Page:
In the current study, we evaluated the PRA values, determined by the Barrett toric calculator in 2 separate modes in a large cataract surgery database: (1) PRA with the “predicted PCA” (PRA (Predicted-PCA) ) and (2) PRA with the “measured PCA” (PRA (Measured-PCA) ), and compared them to the KA and TCA measurements.
PATIENTS AND METHODS
This study is a retrospective single-center cross-sectional analysis of consecutive eyes whose ocular biometric parameters were measured with a swept-source optical coherence tomography system (SS-OCT) device at the Department of Ophthalmology of Shaare Zedek Medical Center in Jerusalem between February 2018 and June 2020. Inclusion criteria were age ≥18 years, eyes with no previous cataract or refractive surgery, and biometric measurements with complete and quality data, as defined by successful repeat measurements of each parameter. All patients who were aligned with the inclusion criteria were included in the study and no further exclusion criteria were applied. A single measurement was randomly chosen in subjects with more than 1 successful measurement. This study conformed to the Declaration of Helsinki and was approved by the Shaare Zedek Medical Center Institutional Review Board.
The IOLMaster 700 (Carl Zeiss, Meditec, software version 126.96.36.199340) biometry device was used throughout this study. Standard keratometry (K) was calculated by 1000 × (1.3375 – 1)/R anterior . Mean keratometry was defined by (K steep +K flat )/2. Posterior corneal power (PK) was calculated by 1000 × (−0.04)/R posterior . Standard KA was calculated as K steep – K flat . TCA was calculated as TK steep – TK flat . PCA was calculated as posterior K steep – posterior K flat. The features of the SS-OCT standard (K) and total keratometry (TK) measurements are described in detail elsewhere.
The predicted postoperative residual astigmatism for a monofocal (SN60WF, lens factor =1.88) nontoric IOL implantation was calculated with the Barrett toric calculator (version 2.0, access date January 1, 2022) in 2 separate modes: (1) PRA (Predicted-PCA) in which the PRA with the “predicted-PCA” mode was chosen using standard Ks with a corneal SIA of 0.10 D at 0/180°, and (2) PRA (Measured-PCA) in which the PRA with the “measured-PCA” mode was chosen using standard Ks, PK, and a corneal SIA of 0.10 D at 0/180°.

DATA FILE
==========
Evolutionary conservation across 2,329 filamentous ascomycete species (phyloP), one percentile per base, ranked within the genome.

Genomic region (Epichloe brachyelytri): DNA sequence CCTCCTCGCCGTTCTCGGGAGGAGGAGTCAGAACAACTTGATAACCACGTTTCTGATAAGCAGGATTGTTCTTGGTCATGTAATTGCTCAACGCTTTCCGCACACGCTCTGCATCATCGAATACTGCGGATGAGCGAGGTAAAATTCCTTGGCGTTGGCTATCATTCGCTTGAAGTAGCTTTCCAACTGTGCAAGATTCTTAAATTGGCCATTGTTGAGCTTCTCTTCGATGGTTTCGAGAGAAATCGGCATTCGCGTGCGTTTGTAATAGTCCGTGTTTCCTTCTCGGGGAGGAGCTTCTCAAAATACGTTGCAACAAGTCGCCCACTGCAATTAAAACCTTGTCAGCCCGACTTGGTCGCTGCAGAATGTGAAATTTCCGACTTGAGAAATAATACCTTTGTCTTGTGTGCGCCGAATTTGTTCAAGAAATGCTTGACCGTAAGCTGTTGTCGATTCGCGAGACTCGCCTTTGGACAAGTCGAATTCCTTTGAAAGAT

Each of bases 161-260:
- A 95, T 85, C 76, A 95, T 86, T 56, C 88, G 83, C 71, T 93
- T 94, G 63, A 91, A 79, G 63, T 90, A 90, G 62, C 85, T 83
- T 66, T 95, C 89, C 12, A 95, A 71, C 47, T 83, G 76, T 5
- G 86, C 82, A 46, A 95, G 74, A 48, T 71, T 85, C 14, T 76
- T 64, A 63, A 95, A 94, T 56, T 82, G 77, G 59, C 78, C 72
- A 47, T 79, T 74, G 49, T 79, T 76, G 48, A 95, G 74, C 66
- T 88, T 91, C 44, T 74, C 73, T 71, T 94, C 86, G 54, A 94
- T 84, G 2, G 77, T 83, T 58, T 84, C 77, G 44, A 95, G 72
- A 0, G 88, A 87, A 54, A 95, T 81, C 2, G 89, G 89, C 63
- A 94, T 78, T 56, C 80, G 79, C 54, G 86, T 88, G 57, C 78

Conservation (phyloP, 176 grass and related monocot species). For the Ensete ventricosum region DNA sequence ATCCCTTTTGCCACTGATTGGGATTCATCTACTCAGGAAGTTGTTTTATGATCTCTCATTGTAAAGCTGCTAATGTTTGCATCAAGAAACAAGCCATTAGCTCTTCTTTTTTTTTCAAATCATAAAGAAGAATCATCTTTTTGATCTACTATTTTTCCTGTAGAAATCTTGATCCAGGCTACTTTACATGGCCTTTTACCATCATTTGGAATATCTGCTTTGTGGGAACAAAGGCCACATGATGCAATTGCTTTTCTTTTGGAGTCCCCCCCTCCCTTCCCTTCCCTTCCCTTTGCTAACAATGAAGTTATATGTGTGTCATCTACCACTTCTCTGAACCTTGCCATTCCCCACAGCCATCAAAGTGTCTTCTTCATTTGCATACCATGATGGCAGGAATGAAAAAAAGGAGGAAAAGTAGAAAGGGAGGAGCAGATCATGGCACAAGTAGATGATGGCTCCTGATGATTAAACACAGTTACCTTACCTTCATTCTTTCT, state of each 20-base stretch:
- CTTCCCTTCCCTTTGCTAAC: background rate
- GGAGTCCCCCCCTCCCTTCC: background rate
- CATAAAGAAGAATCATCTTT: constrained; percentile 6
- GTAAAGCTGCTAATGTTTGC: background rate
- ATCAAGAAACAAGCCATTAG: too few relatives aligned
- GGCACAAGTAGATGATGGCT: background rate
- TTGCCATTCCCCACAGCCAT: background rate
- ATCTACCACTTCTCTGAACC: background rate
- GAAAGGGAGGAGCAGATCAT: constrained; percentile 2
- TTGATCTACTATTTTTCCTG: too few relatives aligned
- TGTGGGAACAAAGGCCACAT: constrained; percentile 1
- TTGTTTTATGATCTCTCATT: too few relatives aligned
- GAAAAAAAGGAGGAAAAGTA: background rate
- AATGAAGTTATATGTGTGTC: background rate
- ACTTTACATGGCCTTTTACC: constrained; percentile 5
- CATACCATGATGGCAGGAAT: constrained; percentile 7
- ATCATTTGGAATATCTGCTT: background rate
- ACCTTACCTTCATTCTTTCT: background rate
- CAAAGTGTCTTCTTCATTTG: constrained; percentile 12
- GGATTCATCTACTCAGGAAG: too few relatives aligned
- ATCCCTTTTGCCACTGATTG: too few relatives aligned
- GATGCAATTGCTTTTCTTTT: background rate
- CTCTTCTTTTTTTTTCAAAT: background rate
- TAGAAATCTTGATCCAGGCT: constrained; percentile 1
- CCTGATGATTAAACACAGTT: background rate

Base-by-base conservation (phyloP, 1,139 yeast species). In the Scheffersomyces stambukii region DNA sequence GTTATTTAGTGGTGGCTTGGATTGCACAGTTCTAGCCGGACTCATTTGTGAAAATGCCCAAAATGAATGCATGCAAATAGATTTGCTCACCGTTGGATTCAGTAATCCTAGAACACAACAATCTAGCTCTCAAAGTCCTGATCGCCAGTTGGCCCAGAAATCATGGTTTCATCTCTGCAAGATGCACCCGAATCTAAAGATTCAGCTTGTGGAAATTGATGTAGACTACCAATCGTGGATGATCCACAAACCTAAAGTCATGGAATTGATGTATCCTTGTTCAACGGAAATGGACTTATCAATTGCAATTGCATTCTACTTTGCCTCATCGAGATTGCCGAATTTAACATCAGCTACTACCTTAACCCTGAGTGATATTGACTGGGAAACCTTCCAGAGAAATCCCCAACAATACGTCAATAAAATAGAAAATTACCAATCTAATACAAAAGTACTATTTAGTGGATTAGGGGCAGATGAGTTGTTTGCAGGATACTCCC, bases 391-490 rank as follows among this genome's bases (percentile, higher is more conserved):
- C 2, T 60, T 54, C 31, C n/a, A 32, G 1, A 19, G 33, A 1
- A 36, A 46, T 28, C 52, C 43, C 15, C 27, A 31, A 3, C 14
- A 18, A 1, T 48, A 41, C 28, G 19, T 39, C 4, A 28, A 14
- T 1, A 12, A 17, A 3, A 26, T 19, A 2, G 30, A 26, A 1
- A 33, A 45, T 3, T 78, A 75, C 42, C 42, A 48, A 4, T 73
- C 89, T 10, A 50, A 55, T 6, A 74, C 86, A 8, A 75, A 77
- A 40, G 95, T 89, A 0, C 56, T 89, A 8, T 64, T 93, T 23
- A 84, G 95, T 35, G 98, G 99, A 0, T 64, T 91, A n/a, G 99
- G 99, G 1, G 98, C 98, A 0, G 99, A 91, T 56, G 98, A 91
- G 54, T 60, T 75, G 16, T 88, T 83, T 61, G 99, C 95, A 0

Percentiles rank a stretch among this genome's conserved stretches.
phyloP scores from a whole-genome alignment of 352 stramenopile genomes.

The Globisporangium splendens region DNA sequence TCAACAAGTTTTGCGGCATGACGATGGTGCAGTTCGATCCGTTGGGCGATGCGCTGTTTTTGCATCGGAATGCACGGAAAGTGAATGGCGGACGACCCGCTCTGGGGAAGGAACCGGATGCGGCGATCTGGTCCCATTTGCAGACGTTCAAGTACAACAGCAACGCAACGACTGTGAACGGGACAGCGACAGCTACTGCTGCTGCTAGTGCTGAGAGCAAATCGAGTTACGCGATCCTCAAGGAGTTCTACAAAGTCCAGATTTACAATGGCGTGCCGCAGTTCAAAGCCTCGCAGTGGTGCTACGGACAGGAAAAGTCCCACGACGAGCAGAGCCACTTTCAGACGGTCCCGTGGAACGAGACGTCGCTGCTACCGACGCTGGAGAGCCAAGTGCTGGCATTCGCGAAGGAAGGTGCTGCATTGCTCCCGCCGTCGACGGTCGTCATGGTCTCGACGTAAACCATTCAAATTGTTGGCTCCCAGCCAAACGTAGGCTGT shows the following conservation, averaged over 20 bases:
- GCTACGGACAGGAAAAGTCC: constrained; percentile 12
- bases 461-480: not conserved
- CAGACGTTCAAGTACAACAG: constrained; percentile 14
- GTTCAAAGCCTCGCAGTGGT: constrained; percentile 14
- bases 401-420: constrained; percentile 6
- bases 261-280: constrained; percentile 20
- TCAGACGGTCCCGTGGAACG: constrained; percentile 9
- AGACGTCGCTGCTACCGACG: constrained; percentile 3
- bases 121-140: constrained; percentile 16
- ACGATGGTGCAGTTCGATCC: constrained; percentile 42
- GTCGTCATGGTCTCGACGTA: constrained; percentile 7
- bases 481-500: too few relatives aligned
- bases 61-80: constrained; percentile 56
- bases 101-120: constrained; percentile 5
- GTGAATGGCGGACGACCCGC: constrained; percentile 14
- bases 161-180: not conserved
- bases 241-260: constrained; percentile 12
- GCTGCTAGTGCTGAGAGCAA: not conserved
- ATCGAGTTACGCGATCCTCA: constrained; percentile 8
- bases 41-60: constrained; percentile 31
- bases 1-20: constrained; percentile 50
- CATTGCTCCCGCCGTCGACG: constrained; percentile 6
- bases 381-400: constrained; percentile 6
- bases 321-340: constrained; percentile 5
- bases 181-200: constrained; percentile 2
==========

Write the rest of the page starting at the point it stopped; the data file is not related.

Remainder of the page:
Mean vector (centroid) values were calculated for KA, TCA, PCA, PRA (Predicted-PCA) , and PRA (Measured-PCA) with the R software, based on vector analysis as described by Holladay and associates. Absolute magnitude astigmatism was compared between the various groups. Analyses were performed separately for each eye, except when direct comparisons were done between the right and left eyes. Data are graphically presented by means of double-angle plots.
The Shapiro-Wilk test was used for univariant normality analysis. The distribution of the estimated centroid should follow a bivariate Normal under reasonable sample sizes (n > 40) because of the central limit theorem. A permutation-based multivariate analysis of variance was therefore applied for comparing the centroids of the 4 groups, followed by a Hotelling T 2 post hoc analysis of the pairwise post hoc analysis to identify significantly different pairs. The 95th percentile of observation distance from the median was calculated by Bootstrap and used as a distance threshold. Convex polygons containing the points that are closer to the median than the threshold were included (the convex polygon is the smallest convex polygon containing a set of measurements). The total variance was calculated as the sum of partial variances of x and y , and the total SD of data as the square root of the total variance.